With growing popularity comes growing risks, therefore, being prepared to spot any potential scams or fraudulent behavior can be crucial.
Airbnb has over 4 million hosts, and 6 million listings, meaning the chances of falling victim to a scam are high.
And since the US has more Airbnbs than any other country in the world, how can Americans spot the warning signs of an Airbnb scam?
With this in mind, industry experts have revealed 5 ways to spot if your Airbnb is a scam, so you’re prepared for your next vacation.
5 ways to spot an Airbnb scam
1 – Hosts pushing for external communication
Hosts including their personal email or phone number in the property description can be a sign of a scam – most booking sites ban external exchanges, instead encouraging all communication and interactions to take place through the site.
This is the same for payment, if the host is pushing you to pay using an alternative method to that of the booking site, this can be a sign of a scam as they are moving away from the secure, tracked method of the site.
2 – Email Links
Fraudsters may send fake Airbnb links via email requesting you to input your data in order to receive the best deals or secure a booking.
If you do receive an email like this, try to avoid clicking the link – instead, go straight to the official website and log in via the secure system.
If you do choose to follow the link, double-check the URL to ensure it’s leading to the official site.
3 – The deal is too good to be true
If the deal appears too good to be true, chances are that is the case. Try reverse image searching the images used in the listing, as well as searching for reviews and evidence that the property is legitimate – you can do this by right-clicking on the image and selecting the option “search for image with google lens.”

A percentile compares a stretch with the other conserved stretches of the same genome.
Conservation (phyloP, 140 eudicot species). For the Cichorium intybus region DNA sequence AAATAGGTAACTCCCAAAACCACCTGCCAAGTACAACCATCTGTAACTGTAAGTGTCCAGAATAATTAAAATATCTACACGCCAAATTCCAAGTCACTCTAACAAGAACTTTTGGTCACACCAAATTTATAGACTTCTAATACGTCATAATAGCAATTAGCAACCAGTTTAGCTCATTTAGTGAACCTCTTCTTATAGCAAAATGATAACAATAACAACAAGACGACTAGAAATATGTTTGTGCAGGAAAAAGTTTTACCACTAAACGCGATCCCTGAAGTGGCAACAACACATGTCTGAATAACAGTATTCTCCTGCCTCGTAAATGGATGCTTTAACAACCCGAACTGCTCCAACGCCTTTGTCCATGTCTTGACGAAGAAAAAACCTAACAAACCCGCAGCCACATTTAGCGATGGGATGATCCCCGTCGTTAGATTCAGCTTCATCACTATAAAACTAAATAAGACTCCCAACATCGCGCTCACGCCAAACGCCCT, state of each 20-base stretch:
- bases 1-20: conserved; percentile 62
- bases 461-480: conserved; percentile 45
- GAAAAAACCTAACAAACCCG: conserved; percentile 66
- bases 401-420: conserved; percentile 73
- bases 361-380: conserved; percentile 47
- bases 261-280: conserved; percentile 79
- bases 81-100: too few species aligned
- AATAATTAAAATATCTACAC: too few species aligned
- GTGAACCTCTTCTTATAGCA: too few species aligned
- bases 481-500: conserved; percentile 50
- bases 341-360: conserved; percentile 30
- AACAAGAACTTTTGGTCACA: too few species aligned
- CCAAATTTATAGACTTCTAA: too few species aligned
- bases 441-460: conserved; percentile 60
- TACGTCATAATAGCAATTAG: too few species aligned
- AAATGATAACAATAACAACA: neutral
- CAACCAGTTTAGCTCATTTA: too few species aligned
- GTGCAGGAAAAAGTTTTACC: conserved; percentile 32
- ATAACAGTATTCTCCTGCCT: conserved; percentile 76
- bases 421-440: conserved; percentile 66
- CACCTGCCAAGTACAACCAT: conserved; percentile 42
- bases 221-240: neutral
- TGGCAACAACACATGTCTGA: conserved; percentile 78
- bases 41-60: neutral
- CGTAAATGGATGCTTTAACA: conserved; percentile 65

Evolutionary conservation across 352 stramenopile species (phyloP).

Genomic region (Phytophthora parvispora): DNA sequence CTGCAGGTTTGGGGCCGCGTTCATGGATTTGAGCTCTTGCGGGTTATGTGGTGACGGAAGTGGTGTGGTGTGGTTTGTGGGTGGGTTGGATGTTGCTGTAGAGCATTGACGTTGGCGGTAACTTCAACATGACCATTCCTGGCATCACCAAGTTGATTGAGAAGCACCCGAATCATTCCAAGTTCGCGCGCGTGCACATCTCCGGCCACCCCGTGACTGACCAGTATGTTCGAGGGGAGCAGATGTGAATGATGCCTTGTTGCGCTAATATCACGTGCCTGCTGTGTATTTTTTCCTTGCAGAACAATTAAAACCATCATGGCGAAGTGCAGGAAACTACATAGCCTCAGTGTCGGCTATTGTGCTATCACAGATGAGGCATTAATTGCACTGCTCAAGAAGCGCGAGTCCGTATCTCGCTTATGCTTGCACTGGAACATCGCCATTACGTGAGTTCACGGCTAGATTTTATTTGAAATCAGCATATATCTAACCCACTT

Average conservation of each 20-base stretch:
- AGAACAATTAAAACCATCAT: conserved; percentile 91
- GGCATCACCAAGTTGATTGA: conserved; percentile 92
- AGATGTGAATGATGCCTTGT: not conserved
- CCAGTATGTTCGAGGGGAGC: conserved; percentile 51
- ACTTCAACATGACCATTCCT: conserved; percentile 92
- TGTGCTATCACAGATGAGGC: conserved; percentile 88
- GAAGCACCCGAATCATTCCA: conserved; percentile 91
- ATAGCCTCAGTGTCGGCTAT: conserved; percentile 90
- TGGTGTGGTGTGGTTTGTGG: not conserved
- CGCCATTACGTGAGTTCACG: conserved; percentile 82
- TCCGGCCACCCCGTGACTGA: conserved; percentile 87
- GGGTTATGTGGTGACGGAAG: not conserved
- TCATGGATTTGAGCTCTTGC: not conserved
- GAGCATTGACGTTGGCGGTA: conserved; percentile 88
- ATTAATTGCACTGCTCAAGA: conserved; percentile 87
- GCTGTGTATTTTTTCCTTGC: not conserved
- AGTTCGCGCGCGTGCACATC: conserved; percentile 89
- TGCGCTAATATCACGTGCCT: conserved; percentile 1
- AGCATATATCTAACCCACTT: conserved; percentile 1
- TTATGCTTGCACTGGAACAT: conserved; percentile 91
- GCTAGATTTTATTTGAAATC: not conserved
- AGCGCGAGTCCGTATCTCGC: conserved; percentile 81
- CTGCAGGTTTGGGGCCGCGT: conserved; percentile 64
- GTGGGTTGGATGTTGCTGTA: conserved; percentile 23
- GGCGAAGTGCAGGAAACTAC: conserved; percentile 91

However, if you are unsure, it’s best to avoid the listing as it is better to pay a little bit more than to lose money and details to a scam.
4 – The host’s profile
The host’s profile can be a strong tell as to whether or not they are legitimate listings. Airbnb has begun verifying both hosts and guests on its site to ensure the properties are valid and reliable.
The number of listings on one profile can also signal whether or not they are genuine, it’s unlikely that an individual host will have a large number of properties for rent so be sure to look into the reviews, properties and details of the host before booking.
5 – Reviews
The most valuable asset when booking a rental property is the reviews. These can apply to both the property itself and the host.
If a property has no reviews, it can often be best to steer clear – however, it could be that this is a new listing, in which case, look at the reviews for the host and make an informed decision from there.
Rental property sites such as Airbnb have grown in popularity over recent years, with many people opting to book via these sites when planning their vacations. However, with growing popularity comes growing risks, therefore, being prepared to spot any potential scams or fraudulent behavior can be crucial in keeping your personal information safe.
Many of these sites have internal protocols to ensure the safety of their users, therefore by ensuring you keep all transactions within the system of the site, you’re already less likely to be faced with a scam. However, if a host is trying to move your correspondence away from the site, this is a sign of fraudulent behavior. Reviews are extremely important on these sites as they validify the legitimacy of hosts and listings, so if you are unsure about a property you are thinking of renting, be sure to check the reviews before booking.
Once again, be careful with where you share your personal information, if you have received a request from Airbnb via email, it is best to access the site separately to any links in the email to ensure you will not be taken to a fraudulent site that plans on phishing your data. Continue to handle all correspondence through Airbnb’s official site and you will have secure evidence and receipts of any transactions made between yourself and the host.